By the time Bloom shows up, the Postville locals are contemplating a ballot measure to annex the land where Rubashkin's slaughterhouse sits, which would make the plant subject to town taxation and regulation. Rubashkin's son Sholom, who manages the operation, has denounced the ballot measure as anti-Semitic and threatens to close down the plant and move elsewhere if it passes.

Both the strength and the weakness of "Postville" lie in the fact that the book is less about this small town's conflict between Jew and gentile than about a version of that same conflict happening inside Bloom himself. Bloom is always honest about his mixed emotions toward the Hasidim and the locals, and is jovial and self-effacing when discussing his failed efforts to blend in with either group. His prose style is awkward and his philosophizing often simplistic, but even those qualities add to the sense that he is an Everyman trying to find common ground between the intractably opposed communities.

A secular Jew who had lived most of his life in urban centers of the East and West Coast, Bloom writes that he felt isolated after his first few years in the heart of Christian America. His son's Cub Scout leader talks unthinkingly about Jesus, and the Easter Sunday headline of the Cedar Rapids Gazette reads: "He Has Risen." (Bloom jokes that this "broke all the rules of news judgment that I preached to my journalism students. The event was neither breaking news nor could it be corroborated by two independent sources.") Although he had never been religious, he saw the Postville Hasidim as a chance to reconnect with his own fading sense of Jewish heritage and pay a cultural debt he owed his son: "It seemed essential to nurture our Jewish souls," he writes, "the sense of who we are, how we think, where we come from." By his own admission, he was craving his Miami grandmother's matzo ball soup and brisket more than a spiritual awakening; he imagined the Jews of Postville as "a hermitage of wise men" who "would brighten my soul with witty talk and warm my belly with nurturing food."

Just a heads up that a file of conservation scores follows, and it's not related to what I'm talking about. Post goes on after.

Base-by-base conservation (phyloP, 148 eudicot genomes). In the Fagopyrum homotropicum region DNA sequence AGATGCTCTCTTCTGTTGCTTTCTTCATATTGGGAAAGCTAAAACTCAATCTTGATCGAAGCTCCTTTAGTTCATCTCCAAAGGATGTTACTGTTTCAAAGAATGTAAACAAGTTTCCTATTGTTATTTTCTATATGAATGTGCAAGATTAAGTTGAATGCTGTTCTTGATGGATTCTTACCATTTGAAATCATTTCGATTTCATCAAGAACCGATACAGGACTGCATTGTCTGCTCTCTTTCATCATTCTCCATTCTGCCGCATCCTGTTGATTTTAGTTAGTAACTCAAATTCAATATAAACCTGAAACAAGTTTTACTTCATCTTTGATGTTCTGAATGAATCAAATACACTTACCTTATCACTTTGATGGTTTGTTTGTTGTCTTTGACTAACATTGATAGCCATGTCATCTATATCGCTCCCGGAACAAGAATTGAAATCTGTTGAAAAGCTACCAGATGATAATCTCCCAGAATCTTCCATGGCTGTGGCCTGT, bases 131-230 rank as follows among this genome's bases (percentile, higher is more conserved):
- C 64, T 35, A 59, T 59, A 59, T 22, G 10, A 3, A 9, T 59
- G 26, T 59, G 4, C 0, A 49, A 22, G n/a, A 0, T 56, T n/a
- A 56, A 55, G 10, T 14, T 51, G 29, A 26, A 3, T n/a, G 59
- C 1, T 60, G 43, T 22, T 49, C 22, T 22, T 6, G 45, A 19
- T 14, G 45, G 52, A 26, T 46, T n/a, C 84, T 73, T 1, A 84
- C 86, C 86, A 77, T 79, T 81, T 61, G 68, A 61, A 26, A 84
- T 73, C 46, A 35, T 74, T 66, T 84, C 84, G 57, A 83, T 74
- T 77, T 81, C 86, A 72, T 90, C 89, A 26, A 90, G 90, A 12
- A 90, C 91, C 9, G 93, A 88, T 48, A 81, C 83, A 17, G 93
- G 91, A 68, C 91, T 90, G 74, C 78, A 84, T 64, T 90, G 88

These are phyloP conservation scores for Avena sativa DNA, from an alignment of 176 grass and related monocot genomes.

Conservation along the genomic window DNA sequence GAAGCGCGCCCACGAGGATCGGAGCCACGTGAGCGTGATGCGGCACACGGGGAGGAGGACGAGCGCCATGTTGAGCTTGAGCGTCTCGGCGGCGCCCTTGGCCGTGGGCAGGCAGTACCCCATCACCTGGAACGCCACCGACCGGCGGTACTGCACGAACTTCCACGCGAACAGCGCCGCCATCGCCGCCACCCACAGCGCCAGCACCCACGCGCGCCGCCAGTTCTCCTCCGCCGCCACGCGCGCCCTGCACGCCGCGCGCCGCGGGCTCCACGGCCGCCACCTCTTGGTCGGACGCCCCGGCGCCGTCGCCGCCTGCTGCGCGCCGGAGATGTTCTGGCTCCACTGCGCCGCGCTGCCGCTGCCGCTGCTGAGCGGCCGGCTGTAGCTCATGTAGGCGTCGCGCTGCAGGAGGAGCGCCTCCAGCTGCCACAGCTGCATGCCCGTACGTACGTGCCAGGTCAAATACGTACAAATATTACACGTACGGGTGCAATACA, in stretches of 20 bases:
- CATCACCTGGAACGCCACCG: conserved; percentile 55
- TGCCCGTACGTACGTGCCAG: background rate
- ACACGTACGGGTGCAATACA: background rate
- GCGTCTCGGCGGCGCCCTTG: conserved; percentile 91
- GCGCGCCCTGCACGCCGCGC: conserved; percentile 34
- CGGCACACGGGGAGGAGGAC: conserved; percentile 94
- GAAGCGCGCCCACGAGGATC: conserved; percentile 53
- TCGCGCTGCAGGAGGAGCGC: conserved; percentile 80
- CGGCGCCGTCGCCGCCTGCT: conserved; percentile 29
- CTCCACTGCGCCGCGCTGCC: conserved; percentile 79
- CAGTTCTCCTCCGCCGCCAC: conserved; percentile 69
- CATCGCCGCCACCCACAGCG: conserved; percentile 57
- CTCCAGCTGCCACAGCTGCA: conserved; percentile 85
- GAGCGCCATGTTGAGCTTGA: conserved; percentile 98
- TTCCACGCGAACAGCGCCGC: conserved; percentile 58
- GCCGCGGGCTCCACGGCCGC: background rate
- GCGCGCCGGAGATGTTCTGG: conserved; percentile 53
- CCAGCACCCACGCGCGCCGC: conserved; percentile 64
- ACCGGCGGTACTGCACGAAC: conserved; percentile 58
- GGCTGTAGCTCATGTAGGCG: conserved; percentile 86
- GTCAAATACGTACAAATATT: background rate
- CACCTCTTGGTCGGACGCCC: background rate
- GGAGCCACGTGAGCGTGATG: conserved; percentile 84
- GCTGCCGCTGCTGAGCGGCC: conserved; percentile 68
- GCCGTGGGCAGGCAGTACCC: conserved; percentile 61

Eventually Bloom and his son, Mikey, do eat a lavish Sabbath dinner (Hasidic women can do little besides cook and clean house), but it comes at a price -- they become the targets of the Hasidic community's evangelical zeal. (One of the sect's primary goals is to bring nonobservant Jews to the true path.)

"Postville" is full of fascinating detail, and Bloom does a fine job of both explaining the Hasidic worldview and exploring the textures and rhythms of Hasidic daily life. But his decision to put his own internal struggle at the center of the book is finally a serious flaw -- and a curious one, for a trained reporter. He has neither the writing chops nor the intellect to make this agonized introspection interesting (in fairness, Jewish readers wrestling with their own spirituality may find it more engaging than I did), and his self-obsession nearly blinds him to what's really happening in Postville. The only thing the Hasidim and the town's old-timers agree on is that neither group wants its community to change, but that's the one thing neither group can have.

As Bloom only half-recognizes, the once-homogeneous world of Postville has been radically transformed, in ways that are startling to all sides and not always pretty. Two young Hasidic men go on a crime spree and shoot a convenience store clerk. Immigrants from Mexico and Ukraine show up in large numbers for the low-paying slaughterhouse jobs. A Lubavitcher woman leaves her husband and is seen at a football game with a local man. The annexation issue fades into insignificance. The people of Postville, new and old, Jew and gentile, are Americans after all.

Andrew O'Hehir

Andrew O'Hehir is executive editor of Salon.